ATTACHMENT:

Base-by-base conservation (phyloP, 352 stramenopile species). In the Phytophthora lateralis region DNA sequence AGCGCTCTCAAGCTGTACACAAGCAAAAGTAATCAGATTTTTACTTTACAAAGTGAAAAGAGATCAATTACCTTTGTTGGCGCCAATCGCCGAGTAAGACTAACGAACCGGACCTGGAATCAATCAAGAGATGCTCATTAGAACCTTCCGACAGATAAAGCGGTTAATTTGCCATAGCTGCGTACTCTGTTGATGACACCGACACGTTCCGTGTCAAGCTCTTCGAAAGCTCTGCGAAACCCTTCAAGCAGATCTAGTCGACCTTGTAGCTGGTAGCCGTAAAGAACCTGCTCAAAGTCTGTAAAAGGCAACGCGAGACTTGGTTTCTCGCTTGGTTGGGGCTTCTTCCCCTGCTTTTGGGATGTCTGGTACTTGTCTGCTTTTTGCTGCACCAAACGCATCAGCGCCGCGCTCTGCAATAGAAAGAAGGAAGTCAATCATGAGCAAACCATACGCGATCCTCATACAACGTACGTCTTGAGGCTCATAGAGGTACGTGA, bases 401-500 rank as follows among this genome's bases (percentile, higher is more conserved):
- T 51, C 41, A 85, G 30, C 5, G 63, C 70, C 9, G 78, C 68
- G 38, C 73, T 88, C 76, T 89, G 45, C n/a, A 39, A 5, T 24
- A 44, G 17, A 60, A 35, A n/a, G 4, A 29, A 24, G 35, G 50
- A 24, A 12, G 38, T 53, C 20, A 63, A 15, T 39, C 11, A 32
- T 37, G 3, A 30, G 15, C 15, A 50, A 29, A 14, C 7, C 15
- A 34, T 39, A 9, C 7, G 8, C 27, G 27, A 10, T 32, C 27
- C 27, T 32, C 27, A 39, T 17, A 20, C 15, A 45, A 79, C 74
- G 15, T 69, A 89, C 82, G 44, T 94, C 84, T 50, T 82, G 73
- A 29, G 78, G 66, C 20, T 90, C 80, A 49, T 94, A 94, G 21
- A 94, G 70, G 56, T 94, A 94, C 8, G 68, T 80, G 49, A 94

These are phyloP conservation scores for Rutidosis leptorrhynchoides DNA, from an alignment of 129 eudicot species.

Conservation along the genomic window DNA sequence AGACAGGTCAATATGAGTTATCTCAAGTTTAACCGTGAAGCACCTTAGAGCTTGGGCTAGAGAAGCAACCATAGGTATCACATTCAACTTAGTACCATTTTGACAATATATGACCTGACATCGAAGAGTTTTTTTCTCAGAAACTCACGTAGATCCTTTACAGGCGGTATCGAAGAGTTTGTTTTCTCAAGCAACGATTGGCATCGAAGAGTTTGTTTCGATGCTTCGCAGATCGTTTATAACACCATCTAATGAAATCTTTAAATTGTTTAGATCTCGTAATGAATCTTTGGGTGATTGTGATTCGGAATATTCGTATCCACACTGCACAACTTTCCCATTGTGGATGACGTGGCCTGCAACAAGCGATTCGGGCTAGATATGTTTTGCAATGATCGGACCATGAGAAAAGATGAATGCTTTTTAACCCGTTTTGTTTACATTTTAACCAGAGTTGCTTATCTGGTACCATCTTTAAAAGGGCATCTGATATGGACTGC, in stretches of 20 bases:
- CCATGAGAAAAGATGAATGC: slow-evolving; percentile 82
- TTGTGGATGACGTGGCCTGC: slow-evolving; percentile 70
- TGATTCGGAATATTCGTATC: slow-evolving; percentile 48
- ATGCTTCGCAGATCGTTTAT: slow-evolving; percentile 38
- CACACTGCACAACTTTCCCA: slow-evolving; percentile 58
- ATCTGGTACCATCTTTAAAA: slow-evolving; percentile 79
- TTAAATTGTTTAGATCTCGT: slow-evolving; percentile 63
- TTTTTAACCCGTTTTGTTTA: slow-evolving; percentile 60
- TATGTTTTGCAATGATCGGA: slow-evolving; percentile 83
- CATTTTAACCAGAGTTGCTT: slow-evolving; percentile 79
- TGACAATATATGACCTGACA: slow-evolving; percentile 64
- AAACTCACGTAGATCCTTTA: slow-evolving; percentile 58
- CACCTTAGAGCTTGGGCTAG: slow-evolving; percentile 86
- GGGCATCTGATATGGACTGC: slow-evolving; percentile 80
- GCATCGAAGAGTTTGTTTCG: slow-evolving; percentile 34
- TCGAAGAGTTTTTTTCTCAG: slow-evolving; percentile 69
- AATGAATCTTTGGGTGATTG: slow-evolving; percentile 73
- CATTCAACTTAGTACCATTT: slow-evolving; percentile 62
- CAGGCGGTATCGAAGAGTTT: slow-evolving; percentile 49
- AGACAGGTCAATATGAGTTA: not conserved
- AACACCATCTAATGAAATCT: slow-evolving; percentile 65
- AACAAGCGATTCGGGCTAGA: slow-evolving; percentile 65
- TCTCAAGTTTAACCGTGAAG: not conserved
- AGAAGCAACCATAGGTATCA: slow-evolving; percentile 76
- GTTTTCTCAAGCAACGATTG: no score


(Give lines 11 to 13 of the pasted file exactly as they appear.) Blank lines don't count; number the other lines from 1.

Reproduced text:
- A 94, G 70, G 56, T 94, A 94, C 8, G 68, T 80, G 49, A 94

These are phyloP conservation scores for Rutidosis leptorrhynchoides DNA, from an alignment of 129 eudicot species.

Conservation along the genomic window DNA sequence AGACAGGTCAATATGAGTTATCTCAAGTTTAACCGTGAAGCACCTTAGAGCTTGGGCTAGAGAAGCAACCATAGGTATCACATTCAACTTAGTACCATTTTGACAATATATGACCTGACATCGAAGAGTTTTTTTCTCAGAAACTCACGTAGATCCTTTACAGGCGGTATCGAAGAGTTTGTTTTCTCAAGCAACGATTGGCATCGAAGAGTTTGTTTCGATGCTTCGCAGATCGTTTATAACACCATCTAATGAAATCTTTAAATTGTTTAGATCTCGTAATGAATCTTTGGGTGATTGTGATTCGGAATATTCGTATCCACACTGCACAACTTTCCCATTGTGGATGACGTGGCCTGCAACAAGCGATTCGGGCTAGATATGTTTTGCAATGATCGGACCATGAGAAAAGATGAATGCTTTTTAACCCGTTTTGTTTACATTTTAACCAGAGTTGCTTATCTGGTACCATCTTTAAAAGGGCATCTGATATGGACTGC, in stretches of 20 bases: